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or: How to avoid being ripped off by identifying bootleg anime merchandise
What is this ‘bootleg anime merchandise’? • “Bootleg” is being used as a catch-all for pirated, counterfeit, and unlicensed goods. • This can be used to describe a variety of items including, but not limited to: CDs, DVDs, clothes, wall scrolls, toys, video games, and books.
Why should you care? • Money spent on merchandise goes back into funding new animation projects and paying the staff. • The quality of bootleg goods is typically much lower than that of the original article. • It’s illegal according to the Berne Convention. • Piracy, especially CDs and videos, is frequently organized and conducted by organized crime. • And last, but certainly not least, Gen Fukunaga of Funimation Productions will come to your house and kick your butt.
What should I be looking out for? • Basically, anything that can be duplicated will be. • CDs are the most frequently bootlegged items, as the production cost is the cheapest. • DVDs are more frequently pirated than in years past – knockoffs are also frequently including an English-language audio track ripped directly from US releases. • Toys are sometimes remanufactured in packaging using unlicensed artwork. • Model kits, particularly resin, can be recast. • Apparel, wall scrolls, and posters are also frequently bootlegged.
Tell-tale indicators of a bootleg CD: Son May (SM) Alion (mostly copies of Final Fantasy OSTs) Smile Face/ Smiley Face Ever Anime Yuanding/ Top Circle Archer Records Hi Fashion
Fun facts about bootleg CDs • Many CD manufacturers do not have real contact information on the inserts – how trustworthy is a company that lists a Yahoo or Hotmail e-mail address instead of a properly registered domain address? • Wholesale prices are as little as $1 or less per disc, so even if you’re paying under $10, you’re being wildly ripped off. • Price is very often the first indicator that a CD is a bootleg. CDs are typically significantly more expensive in Japan that in the US, so if a full-length disc is selling for less than $20 new, you’ve probably found an unauthorized product.
DVDs – the darling of the internet Anime Cartoon and Video Animation – do pirates even rip each other off? = Two different logo designs for Anime Studio Manga International, not to be confused with Manga Entertainment FX Company – frequent purveyor of multi-disc collections = Another example of two logos for the same company, MAC, said to be the same bootleggers as Anime Studio Some pirates have even created their own holographic seals to make them look more authentic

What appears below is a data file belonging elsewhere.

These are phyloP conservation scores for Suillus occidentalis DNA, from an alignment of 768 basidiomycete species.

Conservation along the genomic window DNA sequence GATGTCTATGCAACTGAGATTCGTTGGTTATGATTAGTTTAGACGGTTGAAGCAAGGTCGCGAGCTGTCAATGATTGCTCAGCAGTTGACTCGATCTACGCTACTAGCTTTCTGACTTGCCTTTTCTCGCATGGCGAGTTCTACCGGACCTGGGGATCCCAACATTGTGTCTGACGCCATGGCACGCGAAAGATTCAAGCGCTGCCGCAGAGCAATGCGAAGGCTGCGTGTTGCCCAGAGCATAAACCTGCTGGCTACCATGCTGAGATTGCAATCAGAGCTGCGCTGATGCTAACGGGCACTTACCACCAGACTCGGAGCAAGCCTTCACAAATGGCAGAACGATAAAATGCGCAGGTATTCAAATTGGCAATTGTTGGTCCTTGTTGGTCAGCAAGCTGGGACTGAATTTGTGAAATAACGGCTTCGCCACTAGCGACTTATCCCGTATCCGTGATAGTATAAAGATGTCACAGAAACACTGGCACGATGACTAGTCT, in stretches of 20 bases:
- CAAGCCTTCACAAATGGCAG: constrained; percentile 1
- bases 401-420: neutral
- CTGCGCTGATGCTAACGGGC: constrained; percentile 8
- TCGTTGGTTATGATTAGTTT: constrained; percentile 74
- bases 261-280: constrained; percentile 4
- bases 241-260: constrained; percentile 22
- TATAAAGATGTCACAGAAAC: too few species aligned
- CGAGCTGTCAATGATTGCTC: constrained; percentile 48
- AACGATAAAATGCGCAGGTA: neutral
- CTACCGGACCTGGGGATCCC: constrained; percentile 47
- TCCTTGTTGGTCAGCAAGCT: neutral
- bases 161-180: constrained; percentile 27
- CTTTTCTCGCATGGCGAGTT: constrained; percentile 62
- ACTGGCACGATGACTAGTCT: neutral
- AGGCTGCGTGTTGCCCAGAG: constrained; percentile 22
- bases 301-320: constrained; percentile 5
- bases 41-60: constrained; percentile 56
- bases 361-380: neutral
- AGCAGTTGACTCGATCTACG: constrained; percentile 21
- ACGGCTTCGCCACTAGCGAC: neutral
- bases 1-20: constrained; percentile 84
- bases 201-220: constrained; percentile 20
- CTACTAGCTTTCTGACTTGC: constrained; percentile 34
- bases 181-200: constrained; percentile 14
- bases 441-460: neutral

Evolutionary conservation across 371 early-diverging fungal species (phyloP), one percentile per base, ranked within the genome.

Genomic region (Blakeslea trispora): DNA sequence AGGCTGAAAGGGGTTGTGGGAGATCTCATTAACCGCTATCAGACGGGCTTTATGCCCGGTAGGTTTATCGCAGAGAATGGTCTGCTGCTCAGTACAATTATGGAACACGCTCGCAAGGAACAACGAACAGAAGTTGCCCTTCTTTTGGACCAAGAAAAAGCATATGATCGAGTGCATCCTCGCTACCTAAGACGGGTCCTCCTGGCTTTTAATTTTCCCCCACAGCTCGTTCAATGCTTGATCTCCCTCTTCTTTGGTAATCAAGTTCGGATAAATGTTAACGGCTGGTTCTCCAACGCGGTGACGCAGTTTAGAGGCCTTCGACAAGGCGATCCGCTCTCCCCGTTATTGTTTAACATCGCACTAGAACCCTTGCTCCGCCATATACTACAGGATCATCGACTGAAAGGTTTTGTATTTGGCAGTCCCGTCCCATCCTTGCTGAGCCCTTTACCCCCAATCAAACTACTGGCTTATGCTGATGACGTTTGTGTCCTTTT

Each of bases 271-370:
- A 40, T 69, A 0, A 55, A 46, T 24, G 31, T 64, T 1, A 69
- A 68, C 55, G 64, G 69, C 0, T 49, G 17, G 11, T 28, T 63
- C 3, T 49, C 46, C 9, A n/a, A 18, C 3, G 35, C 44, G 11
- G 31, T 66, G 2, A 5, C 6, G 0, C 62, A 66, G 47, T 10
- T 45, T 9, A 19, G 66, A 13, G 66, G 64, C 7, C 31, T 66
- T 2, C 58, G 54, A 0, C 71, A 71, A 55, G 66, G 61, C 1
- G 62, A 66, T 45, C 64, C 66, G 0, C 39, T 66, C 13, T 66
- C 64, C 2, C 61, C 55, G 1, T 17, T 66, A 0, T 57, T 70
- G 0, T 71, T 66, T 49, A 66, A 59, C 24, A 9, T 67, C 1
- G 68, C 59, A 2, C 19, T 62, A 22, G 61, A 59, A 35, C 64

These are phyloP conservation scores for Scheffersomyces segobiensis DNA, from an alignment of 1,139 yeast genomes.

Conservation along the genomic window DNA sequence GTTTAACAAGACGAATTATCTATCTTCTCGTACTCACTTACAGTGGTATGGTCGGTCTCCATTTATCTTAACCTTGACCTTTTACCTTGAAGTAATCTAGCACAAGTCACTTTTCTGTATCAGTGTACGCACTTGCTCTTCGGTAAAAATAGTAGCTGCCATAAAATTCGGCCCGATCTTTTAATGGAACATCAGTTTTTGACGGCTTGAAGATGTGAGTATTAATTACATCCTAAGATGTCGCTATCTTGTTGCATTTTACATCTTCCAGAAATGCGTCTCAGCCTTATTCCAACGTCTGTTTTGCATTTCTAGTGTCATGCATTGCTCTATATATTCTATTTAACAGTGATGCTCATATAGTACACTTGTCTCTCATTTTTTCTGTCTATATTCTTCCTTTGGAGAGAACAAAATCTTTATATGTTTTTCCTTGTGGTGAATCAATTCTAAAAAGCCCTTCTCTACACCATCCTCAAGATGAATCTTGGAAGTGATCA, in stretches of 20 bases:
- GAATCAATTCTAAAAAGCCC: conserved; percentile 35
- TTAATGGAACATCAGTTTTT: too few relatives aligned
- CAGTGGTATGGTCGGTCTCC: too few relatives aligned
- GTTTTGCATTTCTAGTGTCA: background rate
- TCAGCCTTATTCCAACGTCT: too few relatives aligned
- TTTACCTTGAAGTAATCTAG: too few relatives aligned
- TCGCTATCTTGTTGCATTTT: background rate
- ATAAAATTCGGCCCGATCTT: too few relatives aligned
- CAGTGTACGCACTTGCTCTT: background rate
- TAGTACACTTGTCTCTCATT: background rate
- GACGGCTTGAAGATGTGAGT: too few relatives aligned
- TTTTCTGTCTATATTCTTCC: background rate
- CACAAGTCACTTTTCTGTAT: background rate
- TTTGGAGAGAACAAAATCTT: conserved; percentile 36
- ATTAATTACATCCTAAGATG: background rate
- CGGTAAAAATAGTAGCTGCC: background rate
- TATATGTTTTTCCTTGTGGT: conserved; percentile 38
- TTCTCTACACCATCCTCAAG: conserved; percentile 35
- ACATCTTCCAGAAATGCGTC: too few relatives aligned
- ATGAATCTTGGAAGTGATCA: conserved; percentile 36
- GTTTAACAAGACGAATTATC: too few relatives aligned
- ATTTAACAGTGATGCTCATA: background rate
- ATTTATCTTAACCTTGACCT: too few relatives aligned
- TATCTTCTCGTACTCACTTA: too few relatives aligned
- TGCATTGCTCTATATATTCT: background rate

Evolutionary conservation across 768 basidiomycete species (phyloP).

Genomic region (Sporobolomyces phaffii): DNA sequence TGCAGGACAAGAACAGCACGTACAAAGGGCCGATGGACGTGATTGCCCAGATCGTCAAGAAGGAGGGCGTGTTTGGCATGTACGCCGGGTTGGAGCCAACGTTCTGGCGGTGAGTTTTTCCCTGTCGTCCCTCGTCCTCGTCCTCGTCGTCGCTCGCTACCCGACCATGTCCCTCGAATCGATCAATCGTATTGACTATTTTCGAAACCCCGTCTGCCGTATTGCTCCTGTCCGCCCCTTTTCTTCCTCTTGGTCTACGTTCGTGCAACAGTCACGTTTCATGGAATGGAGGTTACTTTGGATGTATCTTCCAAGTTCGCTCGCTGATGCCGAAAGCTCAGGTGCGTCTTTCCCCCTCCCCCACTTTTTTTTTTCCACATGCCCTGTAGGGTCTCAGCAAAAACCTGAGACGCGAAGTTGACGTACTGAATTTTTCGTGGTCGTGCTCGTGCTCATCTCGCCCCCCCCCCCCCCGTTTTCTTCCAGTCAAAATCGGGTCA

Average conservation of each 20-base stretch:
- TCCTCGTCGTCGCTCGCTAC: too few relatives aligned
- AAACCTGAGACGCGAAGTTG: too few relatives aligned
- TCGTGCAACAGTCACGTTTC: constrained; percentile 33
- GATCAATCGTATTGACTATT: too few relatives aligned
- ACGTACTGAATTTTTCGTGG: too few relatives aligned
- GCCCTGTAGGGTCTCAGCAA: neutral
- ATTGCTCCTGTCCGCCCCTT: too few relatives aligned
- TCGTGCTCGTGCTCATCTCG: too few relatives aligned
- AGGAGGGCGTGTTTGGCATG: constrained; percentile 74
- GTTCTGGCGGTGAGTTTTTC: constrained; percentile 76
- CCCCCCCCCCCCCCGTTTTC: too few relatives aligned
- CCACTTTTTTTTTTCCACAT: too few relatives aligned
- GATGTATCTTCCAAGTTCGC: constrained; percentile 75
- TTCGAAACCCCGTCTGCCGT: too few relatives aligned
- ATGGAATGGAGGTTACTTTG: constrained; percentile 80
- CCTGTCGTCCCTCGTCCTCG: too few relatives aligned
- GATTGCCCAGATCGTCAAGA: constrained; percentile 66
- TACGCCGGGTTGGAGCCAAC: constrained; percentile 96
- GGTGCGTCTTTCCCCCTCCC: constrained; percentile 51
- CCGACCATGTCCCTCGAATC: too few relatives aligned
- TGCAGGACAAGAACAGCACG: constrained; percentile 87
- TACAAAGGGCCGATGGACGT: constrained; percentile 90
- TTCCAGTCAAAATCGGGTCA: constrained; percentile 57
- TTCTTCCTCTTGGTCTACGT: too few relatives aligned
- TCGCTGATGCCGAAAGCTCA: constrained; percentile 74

A case in point: The ‘Archives of Studio Ghibli’ Front Back • This is a 6 movie set on 3 discs – two movies per disc means high compression and subsequent low quality. • Authentic Ghibli DVDs are all 2 -disc sets for each movie. • The pirates here even included seals to make it look like a legitimate Ghibli product.
Just in case you weren’t impressed:
What else can tip you off to identify a bootleg DVD? • There a number of typical characteristics that can help you identify piracy: o Episode count – any disc or set of discs that contain particularly high numbers of episodes per disc (8 or more) is possibly not legit. o Region 0 (or all region) coding – most legit releases (apart from some adult releases) are typically region coded and will not play on most players in other regions. o Wide selection of subtitle languages, almost always including Chinese – it seems proportionate that the greater the number of subtitle languages present, the lower the chances are that the disc is authentic. o Lack of traceability – pressing plants will leave a serial number on the bottom of the disc, near the hole. If this number has been defaced, it’s because the pirates don’t want to be traced.